Obesity: Education of Parents vs Pharmacotherapy

Introduction

The obesity rates continue to rise; since the 1980s, obesity’s prevalence among children and adolescents has tripled in the USA (Matson & Fallon, 2012). Different interventions are suggested to address the problem of obesity and include pharmacological treatment, lifestyle changes, education provided to children and their parents to raise awareness of these issues, and combined approaches that include some or all of these interventions. Dietary and behavioral modifications and physical activity were reported to be imperative for preventing and treating obesity in children (Matson & Fallon, 2012).

At the same time, lifestyle interventions are often not enough to decrease obesity rates in children or treat this condition (Matson & Fallon, 2012). The research on the use of pharmacological treatment in children is relatively limited, but orlistat and metformin are among the most common medication used for obesity treatment. Obesity can lead to different negative outcomes, including physical (e.g., cardiovascular disease) and social (stigmatization, discrimination, low self-esteem, etc.) ones.

As it is yet unclear what interventions exactly can help decrease the adverse outcomes of obesity and prevent it, it is necessary to compare the effectiveness of different interventions for such evaluation. Many interventions use a combined approach to treat obesity, which does not allow researchers to evaluate the effectiveness of separate programs. The purpose of the study is to compare the effectiveness of education of parents about healthy lifestyles with pharmacotherapy for obesity approved for children (e.g., use of orlistat) in reducing negative outcomes of obesity and preventing them.

Research Questions, Hypotheses, Variables

The research questions of the study are focused on the effectiveness of different interventions and their impact on obesity prevention and reduction of negative outcomes:

  1. Is the education of parents about the importance of a healthy lifestyle more effective in preventing obesity in children than pharmacological treatment?
  2. Is the education of parents more effective in reducing negative outcomes of obesity in children than pharmacological treatment?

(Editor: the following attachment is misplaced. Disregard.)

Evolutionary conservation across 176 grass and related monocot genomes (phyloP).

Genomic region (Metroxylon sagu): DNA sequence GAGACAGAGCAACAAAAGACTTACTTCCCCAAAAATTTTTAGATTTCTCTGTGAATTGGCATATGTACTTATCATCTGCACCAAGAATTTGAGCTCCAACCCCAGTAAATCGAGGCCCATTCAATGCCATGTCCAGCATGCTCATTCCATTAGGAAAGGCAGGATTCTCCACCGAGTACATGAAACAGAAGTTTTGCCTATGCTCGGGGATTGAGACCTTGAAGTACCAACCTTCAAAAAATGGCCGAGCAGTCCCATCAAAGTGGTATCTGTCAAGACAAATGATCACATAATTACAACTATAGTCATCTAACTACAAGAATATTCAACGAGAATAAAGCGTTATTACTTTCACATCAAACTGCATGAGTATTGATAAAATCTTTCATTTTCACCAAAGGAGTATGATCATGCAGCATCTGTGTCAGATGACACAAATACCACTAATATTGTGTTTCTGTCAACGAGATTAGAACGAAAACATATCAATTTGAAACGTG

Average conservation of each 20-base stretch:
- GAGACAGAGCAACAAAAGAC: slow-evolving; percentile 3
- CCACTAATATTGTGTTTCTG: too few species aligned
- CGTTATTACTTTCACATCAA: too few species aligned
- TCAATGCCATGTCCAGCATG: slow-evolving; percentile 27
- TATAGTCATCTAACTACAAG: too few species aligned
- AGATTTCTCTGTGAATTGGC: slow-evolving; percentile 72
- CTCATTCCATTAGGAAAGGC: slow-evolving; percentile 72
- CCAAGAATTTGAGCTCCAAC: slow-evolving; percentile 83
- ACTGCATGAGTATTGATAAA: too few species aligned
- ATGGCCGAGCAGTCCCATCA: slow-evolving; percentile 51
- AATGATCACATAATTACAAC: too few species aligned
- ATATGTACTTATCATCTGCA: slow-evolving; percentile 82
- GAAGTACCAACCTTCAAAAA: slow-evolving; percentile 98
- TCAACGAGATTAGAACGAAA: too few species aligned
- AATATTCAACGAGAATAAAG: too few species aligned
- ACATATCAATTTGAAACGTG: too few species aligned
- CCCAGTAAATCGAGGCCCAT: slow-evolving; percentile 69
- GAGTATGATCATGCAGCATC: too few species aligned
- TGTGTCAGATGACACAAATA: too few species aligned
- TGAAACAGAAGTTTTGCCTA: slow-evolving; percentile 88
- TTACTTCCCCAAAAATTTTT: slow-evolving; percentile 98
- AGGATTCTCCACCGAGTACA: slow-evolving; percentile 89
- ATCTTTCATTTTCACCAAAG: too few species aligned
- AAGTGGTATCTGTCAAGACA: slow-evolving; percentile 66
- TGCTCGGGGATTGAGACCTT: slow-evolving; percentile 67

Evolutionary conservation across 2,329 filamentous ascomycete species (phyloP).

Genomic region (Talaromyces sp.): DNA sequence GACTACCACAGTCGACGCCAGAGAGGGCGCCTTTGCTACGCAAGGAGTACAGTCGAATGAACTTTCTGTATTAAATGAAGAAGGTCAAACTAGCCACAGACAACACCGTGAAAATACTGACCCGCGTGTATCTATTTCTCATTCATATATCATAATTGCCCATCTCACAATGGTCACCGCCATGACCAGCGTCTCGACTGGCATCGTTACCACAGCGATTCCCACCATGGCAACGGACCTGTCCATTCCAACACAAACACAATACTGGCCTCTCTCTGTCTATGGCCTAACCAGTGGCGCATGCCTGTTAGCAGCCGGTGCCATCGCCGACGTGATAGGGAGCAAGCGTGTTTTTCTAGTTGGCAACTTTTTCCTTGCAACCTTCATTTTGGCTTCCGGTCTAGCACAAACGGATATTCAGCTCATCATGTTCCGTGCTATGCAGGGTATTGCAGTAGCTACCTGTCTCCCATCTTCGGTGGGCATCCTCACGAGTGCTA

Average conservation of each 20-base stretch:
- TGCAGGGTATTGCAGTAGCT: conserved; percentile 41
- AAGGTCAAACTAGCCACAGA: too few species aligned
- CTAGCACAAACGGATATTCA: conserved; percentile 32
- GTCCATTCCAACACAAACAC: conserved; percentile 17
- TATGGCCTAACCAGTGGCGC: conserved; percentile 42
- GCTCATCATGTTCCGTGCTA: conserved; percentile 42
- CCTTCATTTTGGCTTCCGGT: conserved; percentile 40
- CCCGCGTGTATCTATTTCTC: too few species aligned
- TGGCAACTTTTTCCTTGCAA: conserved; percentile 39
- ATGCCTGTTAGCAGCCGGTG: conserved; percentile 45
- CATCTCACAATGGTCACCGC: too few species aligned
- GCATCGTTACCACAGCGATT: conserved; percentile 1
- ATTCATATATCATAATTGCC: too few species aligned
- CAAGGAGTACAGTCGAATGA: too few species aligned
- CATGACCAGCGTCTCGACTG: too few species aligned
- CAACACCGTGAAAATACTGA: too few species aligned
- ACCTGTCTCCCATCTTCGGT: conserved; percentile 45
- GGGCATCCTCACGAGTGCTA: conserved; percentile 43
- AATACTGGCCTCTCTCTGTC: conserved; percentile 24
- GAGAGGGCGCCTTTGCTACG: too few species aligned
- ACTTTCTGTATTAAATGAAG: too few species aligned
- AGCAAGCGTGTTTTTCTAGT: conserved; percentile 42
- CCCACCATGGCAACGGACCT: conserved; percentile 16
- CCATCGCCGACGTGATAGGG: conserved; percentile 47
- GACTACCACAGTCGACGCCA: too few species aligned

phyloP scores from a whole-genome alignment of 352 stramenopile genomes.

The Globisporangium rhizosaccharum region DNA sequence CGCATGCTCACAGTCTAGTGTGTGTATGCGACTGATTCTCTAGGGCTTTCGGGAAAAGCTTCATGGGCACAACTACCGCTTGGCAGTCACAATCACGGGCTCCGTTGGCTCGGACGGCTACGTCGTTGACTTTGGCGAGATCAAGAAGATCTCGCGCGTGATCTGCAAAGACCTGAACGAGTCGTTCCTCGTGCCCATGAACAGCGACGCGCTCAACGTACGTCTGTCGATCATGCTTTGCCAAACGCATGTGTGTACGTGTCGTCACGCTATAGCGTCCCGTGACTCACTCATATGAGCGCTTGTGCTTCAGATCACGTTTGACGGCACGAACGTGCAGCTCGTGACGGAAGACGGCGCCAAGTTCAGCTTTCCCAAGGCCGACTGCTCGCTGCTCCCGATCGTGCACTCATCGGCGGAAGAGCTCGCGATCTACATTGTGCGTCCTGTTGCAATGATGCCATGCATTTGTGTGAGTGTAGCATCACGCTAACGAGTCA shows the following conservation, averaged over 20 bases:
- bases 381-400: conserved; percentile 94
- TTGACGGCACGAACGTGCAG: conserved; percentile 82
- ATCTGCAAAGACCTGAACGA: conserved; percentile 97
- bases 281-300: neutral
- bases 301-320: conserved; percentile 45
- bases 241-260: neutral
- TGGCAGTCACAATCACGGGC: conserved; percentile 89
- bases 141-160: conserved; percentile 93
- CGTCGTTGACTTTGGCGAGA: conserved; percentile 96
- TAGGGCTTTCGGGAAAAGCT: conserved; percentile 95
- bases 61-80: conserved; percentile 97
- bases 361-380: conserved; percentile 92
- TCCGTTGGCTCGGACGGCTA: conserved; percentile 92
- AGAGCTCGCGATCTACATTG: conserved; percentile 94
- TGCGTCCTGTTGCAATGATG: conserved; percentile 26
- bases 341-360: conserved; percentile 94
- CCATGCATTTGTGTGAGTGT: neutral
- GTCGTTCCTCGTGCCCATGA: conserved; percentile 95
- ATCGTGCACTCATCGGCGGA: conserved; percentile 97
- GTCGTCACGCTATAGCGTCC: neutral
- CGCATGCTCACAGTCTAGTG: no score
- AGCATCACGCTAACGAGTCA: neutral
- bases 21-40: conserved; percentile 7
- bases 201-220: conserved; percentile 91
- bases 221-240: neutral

As the research focuses on the comparison of two interventions, the research and null hypothesis will be formulated as follows:

  • H0: The effectiveness of pharmacological treatment is greater in preventing obesity in children and reducing its negative outcomes compared to the education of parents about the importance of a healthy lifestyle.
  • H1: The effectiveness of education of parents about the importance of a healthy lifestyle is greater in preventing obesity in children and reducing its negative outcomes compared to pharmacological treatment.

Categorical study variables include gender, race, and social status of participants. Quantitative study variables include age, the weight of participants (in kg), body mass index (BMI), weight loss maintenance period (in days or months), education training (hours per week), and medication (mg per day/week). The independent variables are the medication used in research (orlistat) measured in grams (e.g., three intakes per day = 120 mg x 3 = 360 mg per day), education provided to children’s parents measured in hours (e.g., one lesson = one hour; four lessons per week = four hours per week). The dependent variables include children’s weight, BMI, and weight loss maintenance period.

The operationalized variables are necessary as they help control the measurement constant (Grand Canyon University, n.d.). Education of parents is operationally defined as an eight-week intervention that includes 32 learning sessions (32 hours) about healthy lifestyles (importance of exercise, dieting, and avoidance of fast food are included); each session is one hour long, and each week will consist of four sessions. Pharmacological treatment consists of an eight-week intervention with orlistat, the only FDA-approved medication for treating children and adolescents with obesity, which will be taken by participants three times per day. The effectiveness of interventions and obesity prevention is operationally defined as a decrease in weight after the intervention and change in BMI. The reduction of negative outcomes includes weight loss maintenance for a month or more and positive changes in self-esteem.

References

Grand Canyon University. (n.d.). Variables and operational definitions. Web.

Matson, K. L., & Fallon, R. M. (2012). Treatment of obesity in children and adolescents. The Journal of Pediatric Pharmacology and Therapeutics, 17(1), 45-57.